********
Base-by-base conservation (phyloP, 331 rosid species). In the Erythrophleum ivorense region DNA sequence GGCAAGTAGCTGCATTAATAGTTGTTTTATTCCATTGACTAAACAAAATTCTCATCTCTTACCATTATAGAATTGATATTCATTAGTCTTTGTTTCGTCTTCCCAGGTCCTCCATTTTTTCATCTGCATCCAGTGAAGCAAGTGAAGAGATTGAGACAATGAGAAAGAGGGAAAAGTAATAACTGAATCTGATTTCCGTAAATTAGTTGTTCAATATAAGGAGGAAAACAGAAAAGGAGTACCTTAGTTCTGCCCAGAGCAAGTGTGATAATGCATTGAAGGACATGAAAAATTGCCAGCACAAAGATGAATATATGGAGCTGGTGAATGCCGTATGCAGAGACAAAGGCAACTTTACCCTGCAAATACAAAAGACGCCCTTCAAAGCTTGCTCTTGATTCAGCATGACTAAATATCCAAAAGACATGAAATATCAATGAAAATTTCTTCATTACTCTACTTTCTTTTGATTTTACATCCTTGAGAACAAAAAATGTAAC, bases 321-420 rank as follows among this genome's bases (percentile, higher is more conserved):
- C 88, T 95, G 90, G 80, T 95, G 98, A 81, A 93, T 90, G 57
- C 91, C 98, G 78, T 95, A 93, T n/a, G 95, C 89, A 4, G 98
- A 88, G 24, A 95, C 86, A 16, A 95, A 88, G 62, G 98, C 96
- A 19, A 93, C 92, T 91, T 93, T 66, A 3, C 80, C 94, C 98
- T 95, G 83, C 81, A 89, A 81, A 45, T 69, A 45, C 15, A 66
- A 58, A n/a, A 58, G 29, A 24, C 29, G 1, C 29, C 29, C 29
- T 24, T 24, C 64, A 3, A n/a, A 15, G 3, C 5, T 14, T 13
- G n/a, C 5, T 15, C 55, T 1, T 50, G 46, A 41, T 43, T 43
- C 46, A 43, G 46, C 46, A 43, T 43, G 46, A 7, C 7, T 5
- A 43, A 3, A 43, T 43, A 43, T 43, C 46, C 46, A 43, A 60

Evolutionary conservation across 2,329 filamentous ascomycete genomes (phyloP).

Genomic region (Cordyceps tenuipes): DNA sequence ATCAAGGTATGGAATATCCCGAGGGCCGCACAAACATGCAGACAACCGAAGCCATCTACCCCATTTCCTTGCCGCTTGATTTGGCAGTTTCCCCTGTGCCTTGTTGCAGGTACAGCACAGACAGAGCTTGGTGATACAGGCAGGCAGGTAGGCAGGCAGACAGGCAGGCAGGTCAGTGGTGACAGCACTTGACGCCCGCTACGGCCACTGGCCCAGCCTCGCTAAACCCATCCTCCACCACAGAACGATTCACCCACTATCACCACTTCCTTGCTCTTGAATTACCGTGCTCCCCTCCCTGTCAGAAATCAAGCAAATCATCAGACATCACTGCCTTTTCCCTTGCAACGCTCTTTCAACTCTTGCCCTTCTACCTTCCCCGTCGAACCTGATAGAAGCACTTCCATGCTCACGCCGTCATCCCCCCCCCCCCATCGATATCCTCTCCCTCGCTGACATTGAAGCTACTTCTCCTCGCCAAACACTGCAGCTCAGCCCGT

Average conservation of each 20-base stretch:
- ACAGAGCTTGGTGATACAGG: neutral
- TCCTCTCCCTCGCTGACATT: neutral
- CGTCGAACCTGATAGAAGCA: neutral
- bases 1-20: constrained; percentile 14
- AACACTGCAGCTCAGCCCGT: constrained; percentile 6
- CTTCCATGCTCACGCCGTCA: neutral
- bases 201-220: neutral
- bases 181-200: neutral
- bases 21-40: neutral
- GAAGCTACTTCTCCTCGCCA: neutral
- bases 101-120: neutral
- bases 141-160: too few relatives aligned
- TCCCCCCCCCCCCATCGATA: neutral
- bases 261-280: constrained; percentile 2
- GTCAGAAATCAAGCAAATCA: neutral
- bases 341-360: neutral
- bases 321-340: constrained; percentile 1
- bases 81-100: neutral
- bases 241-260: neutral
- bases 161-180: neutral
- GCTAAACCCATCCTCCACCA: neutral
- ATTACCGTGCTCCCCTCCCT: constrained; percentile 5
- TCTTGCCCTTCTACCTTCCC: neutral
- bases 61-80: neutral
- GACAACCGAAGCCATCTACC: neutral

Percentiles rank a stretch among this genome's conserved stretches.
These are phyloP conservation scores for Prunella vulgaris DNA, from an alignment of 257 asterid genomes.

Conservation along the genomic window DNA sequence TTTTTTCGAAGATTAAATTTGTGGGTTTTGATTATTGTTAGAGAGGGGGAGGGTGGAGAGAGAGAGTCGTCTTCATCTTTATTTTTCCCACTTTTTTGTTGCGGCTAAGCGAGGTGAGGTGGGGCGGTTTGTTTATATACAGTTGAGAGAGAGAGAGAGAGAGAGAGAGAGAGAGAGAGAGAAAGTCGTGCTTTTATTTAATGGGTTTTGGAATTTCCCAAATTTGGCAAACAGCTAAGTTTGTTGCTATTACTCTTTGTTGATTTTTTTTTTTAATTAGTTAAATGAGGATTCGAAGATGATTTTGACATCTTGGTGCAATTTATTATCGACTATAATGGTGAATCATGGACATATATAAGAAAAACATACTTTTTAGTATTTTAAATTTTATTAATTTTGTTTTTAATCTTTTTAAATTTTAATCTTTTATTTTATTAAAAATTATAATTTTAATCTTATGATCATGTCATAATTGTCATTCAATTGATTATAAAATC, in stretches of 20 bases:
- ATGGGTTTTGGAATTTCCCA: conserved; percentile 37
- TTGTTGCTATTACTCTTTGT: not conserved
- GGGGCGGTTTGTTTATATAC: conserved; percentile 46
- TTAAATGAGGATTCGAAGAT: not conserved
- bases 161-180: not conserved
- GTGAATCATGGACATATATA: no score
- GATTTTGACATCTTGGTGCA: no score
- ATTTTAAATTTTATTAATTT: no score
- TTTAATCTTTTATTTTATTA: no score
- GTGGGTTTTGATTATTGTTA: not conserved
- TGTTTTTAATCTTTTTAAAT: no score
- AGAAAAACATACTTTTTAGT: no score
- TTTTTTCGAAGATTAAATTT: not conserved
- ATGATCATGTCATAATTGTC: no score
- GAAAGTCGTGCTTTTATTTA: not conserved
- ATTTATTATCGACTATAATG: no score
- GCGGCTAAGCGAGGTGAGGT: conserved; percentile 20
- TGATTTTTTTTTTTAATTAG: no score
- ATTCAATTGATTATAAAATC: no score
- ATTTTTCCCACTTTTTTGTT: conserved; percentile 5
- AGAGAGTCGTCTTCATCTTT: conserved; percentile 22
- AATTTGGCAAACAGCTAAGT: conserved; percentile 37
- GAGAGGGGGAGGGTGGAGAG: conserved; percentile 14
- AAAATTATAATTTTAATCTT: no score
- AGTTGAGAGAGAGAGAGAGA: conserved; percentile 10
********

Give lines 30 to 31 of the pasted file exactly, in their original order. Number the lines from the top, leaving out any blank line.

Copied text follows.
- bases 341-360: neutral
- bases 321-340: constrained; percentile 1